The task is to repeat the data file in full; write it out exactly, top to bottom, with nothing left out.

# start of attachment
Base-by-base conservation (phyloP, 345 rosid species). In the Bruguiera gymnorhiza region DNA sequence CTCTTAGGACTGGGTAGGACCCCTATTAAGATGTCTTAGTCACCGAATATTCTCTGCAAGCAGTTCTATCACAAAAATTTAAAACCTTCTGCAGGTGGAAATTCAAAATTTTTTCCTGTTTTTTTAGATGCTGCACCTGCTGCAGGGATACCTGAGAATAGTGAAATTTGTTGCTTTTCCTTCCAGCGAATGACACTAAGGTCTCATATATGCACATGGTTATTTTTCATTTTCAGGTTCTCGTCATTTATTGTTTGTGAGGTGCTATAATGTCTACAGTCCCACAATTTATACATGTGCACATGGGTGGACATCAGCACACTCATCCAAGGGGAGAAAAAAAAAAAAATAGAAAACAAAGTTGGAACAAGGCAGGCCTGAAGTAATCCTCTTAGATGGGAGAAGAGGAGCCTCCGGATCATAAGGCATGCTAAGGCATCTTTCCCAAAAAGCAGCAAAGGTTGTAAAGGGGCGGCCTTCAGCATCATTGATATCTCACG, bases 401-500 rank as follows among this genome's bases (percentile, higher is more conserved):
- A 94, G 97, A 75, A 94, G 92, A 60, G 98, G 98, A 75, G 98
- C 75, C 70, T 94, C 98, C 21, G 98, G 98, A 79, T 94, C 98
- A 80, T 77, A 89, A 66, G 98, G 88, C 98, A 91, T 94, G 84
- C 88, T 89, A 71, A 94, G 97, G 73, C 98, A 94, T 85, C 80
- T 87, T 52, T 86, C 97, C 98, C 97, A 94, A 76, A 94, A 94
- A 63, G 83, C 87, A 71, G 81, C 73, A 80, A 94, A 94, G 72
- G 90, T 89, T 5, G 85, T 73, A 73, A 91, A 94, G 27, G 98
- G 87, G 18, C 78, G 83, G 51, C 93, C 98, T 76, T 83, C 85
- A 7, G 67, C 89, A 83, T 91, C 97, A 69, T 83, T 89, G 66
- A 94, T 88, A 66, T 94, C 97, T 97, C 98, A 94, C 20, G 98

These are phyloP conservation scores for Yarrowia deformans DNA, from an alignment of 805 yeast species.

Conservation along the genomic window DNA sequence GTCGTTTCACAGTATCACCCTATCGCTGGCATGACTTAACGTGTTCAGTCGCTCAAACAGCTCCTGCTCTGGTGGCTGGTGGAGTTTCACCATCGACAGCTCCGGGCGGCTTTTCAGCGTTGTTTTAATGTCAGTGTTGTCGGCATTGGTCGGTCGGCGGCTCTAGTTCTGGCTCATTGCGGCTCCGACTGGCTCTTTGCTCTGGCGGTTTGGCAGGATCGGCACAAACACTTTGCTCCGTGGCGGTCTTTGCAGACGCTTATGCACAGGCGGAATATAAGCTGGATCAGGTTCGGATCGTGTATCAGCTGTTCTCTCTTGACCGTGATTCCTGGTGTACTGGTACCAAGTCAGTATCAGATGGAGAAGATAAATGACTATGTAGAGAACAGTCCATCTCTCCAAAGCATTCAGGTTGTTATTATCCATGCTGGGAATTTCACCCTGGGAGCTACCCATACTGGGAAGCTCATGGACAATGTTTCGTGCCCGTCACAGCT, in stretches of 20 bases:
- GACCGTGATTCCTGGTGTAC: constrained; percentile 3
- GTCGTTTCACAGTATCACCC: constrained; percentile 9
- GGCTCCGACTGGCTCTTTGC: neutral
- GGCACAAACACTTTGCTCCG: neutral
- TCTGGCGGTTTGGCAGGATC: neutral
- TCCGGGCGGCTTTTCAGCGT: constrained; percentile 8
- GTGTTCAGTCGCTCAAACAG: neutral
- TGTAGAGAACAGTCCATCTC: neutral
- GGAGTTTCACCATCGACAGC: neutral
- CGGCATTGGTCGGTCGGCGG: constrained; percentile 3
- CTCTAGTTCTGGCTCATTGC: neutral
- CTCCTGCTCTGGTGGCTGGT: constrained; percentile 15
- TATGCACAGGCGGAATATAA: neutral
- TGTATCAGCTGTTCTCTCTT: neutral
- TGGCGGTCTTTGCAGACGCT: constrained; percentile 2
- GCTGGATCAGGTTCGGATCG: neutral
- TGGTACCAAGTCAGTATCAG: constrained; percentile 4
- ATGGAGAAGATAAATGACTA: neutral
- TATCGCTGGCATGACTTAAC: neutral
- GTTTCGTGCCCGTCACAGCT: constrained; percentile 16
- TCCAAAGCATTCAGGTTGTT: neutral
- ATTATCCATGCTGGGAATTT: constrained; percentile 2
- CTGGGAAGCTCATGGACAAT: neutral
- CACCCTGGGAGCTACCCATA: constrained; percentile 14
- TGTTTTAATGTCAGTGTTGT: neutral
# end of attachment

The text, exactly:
Base-by-base conservation (phyloP, 345 rosid species). In the Bruguiera gymnorhiza region DNA sequence CTCTTAGGACTGGGTAGGACCCCTATTAAGATGTCTTAGTCACCGAATATTCTCTGCAAGCAGTTCTATCACAAAAATTTAAAACCTTCTGCAGGTGGAAATTCAAAATTTTTTCCTGTTTTTTTAGATGCTGCACCTGCTGCAGGGATACCTGAGAATAGTGAAATTTGTTGCTTTTCCTTCCAGCGAATGACACTAAGGTCTCATATATGCACATGGTTATTTTTCATTTTCAGGTTCTCGTCATTTATTGTTTGTGAGGTGCTATAATGTCTACAGTCCCACAATTTATACATGTGCACATGGGTGGACATCAGCACACTCATCCAAGGGGAGAAAAAAAAAAAAATAGAAAACAAAGTTGGAACAAGGCAGGCCTGAAGTAATCCTCTTAGATGGGAGAAGAGGAGCCTCCGGATCATAAGGCATGCTAAGGCATCTTTCCCAAAAAGCAGCAAAGGTTGTAAAGGGGCGGCCTTCAGCATCATTGATATCTCACG, bases 401-500 rank as follows among this genome's bases (percentile, higher is more conserved):
- A 94, G 97, A 75, A 94, G 92, A 60, G 98, G 98, A 75, G 98
- C 75, C 70, T 94, C 98, C 21, G 98, G 98, A 79, T 94, C 98
- A 80, T 77, A 89, A 66, G 98, G 88, C 98, A 91, T 94, G 84
- C 88, T 89, A 71, A 94, G 97, G 73, C 98, A 94, T 85, C 80
- T 87, T 52, T 86, C 97, C 98, C 97, A 94, A 76, A 94, A 94
- A 63, G 83, C 87, A 71, G 81, C 73, A 80, A 94, A 94, G 72
- G 90, T 89, T 5, G 85, T 73, A 73, A 91, A 94, G 27, G 98
- G 87, G 18, C 78, G 83, G 51, C 93, C 98, T 76, T 83, C 85
- A 7, G 67, C 89, A 83, T 91, C 97, A 69, T 83, T 89, G 66
- A 94, T 88, A 66, T 94, C 97, T 97, C 98, A 94, C 20, G 98

These are phyloP conservation scores for Yarrowia deformans DNA, from an alignment of 805 yeast species.

Conservation along the genomic window DNA sequence GTCGTTTCACAGTATCACCCTATCGCTGGCATGACTTAACGTGTTCAGTCGCTCAAACAGCTCCTGCTCTGGTGGCTGGTGGAGTTTCACCATCGACAGCTCCGGGCGGCTTTTCAGCGTTGTTTTAATGTCAGTGTTGTCGGCATTGGTCGGTCGGCGGCTCTAGTTCTGGCTCATTGCGGCTCCGACTGGCTCTTTGCTCTGGCGGTTTGGCAGGATCGGCACAAACACTTTGCTCCGTGGCGGTCTTTGCAGACGCTTATGCACAGGCGGAATATAAGCTGGATCAGGTTCGGATCGTGTATCAGCTGTTCTCTCTTGACCGTGATTCCTGGTGTACTGGTACCAAGTCAGTATCAGATGGAGAAGATAAATGACTATGTAGAGAACAGTCCATCTCTCCAAAGCATTCAGGTTGTTATTATCCATGCTGGGAATTTCACCCTGGGAGCTACCCATACTGGGAAGCTCATGGACAATGTTTCGTGCCCGTCACAGCT, in stretches of 20 bases:
- GACCGTGATTCCTGGTGTAC: constrained; percentile 3
- GTCGTTTCACAGTATCACCC: constrained; percentile 9
- GGCTCCGACTGGCTCTTTGC: neutral
- GGCACAAACACTTTGCTCCG: neutral
- TCTGGCGGTTTGGCAGGATC: neutral
- TCCGGGCGGCTTTTCAGCGT: constrained; percentile 8
- GTGTTCAGTCGCTCAAACAG: neutral
- TGTAGAGAACAGTCCATCTC: neutral
- GGAGTTTCACCATCGACAGC: neutral
- CGGCATTGGTCGGTCGGCGG: constrained; percentile 3
- CTCTAGTTCTGGCTCATTGC: neutral
- CTCCTGCTCTGGTGGCTGGT: constrained; percentile 15
- TATGCACAGGCGGAATATAA: neutral
- TGTATCAGCTGTTCTCTCTT: neutral
- TGGCGGTCTTTGCAGACGCT: constrained; percentile 2
- GCTGGATCAGGTTCGGATCG: neutral
- TGGTACCAAGTCAGTATCAG: constrained; percentile 4
- ATGGAGAAGATAAATGACTA: neutral
- TATCGCTGGCATGACTTAAC: neutral
- GTTTCGTGCCCGTCACAGCT: constrained; percentile 16
- TCCAAAGCATTCAGGTTGTT: neutral
- ATTATCCATGCTGGGAATTT: constrained; percentile 2
- CTGGGAAGCTCATGGACAAT: neutral
- CACCCTGGGAGCTACCCATA: constrained; percentile 14
- TGTTTTAATGTCAGTGTTGT: neutral